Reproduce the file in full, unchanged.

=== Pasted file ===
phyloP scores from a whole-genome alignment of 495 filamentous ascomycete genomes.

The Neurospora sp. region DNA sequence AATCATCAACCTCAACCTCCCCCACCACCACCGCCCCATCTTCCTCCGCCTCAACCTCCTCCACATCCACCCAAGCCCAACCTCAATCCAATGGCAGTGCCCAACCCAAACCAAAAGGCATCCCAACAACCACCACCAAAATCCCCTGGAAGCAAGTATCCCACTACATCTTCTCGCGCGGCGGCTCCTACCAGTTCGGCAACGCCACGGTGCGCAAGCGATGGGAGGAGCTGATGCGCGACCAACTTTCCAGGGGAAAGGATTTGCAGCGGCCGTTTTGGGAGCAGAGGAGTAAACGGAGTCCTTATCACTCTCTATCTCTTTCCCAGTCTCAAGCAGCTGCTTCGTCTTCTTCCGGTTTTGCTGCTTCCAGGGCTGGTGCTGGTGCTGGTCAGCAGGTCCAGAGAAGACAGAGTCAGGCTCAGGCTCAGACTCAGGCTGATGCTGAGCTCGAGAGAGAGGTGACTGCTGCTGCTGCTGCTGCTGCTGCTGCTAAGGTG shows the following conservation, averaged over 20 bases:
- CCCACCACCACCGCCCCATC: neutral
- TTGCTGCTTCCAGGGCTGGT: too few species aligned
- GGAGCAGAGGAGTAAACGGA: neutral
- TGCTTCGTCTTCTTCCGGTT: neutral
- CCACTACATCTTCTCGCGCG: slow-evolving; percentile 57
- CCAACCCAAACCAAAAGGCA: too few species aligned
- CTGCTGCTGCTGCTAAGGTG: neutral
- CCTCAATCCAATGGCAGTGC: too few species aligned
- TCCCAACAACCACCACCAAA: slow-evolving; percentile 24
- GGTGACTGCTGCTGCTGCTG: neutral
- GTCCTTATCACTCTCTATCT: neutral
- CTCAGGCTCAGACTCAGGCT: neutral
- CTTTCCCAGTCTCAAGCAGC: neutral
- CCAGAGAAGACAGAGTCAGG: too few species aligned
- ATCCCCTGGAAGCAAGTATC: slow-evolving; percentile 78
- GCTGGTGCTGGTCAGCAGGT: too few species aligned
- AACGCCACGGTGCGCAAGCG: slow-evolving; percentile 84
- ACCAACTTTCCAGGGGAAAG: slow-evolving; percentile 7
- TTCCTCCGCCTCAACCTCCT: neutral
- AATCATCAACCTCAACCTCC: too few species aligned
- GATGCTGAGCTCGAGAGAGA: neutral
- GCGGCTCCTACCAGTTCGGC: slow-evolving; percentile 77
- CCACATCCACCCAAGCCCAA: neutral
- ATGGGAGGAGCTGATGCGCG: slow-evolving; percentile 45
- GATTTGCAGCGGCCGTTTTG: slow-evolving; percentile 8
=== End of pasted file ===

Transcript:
phyloP scores from a whole-genome alignment of 495 filamentous ascomycete genomes.

The Neurospora sp. region DNA sequence AATCATCAACCTCAACCTCCCCCACCACCACCGCCCCATCTTCCTCCGCCTCAACCTCCTCCACATCCACCCAAGCCCAACCTCAATCCAATGGCAGTGCCCAACCCAAACCAAAAGGCATCCCAACAACCACCACCAAAATCCCCTGGAAGCAAGTATCCCACTACATCTTCTCGCGCGGCGGCTCCTACCAGTTCGGCAACGCCACGGTGCGCAAGCGATGGGAGGAGCTGATGCGCGACCAACTTTCCAGGGGAAAGGATTTGCAGCGGCCGTTTTGGGAGCAGAGGAGTAAACGGAGTCCTTATCACTCTCTATCTCTTTCCCAGTCTCAAGCAGCTGCTTCGTCTTCTTCCGGTTTTGCTGCTTCCAGGGCTGGTGCTGGTGCTGGTCAGCAGGTCCAGAGAAGACAGAGTCAGGCTCAGGCTCAGACTCAGGCTGATGCTGAGCTCGAGAGAGAGGTGACTGCTGCTGCTGCTGCTGCTGCTGCTGCTAAGGTG shows the following conservation, averaged over 20 bases:
- CCCACCACCACCGCCCCATC: neutral
- TTGCTGCTTCCAGGGCTGGT: too few species aligned
- GGAGCAGAGGAGTAAACGGA: neutral
- TGCTTCGTCTTCTTCCGGTT: neutral
- CCACTACATCTTCTCGCGCG: slow-evolving; percentile 57
- CCAACCCAAACCAAAAGGCA: too few species aligned
- CTGCTGCTGCTGCTAAGGTG: neutral
- CCTCAATCCAATGGCAGTGC: too few species aligned
- TCCCAACAACCACCACCAAA: slow-evolving; percentile 24
- GGTGACTGCTGCTGCTGCTG: neutral
- GTCCTTATCACTCTCTATCT: neutral
- CTCAGGCTCAGACTCAGGCT: neutral
- CTTTCCCAGTCTCAAGCAGC: neutral
- CCAGAGAAGACAGAGTCAGG: too few species aligned
- ATCCCCTGGAAGCAAGTATC: slow-evolving; percentile 78
- GCTGGTGCTGGTCAGCAGGT: too few species aligned
- AACGCCACGGTGCGCAAGCG: slow-evolving; percentile 84
- ACCAACTTTCCAGGGGAAAG: slow-evolving; percentile 7
- TTCCTCCGCCTCAACCTCCT: neutral
- AATCATCAACCTCAACCTCC: too few species aligned
- GATGCTGAGCTCGAGAGAGA: neutral
- GCGGCTCCTACCAGTTCGGC: slow-evolving; percentile 77
- CCACATCCACCCAAGCCCAA: neutral
- ATGGGAGGAGCTGATGCGCG: slow-evolving; percentile 45
- GATTTGCAGCGGCCGTTTTG: slow-evolving; percentile 8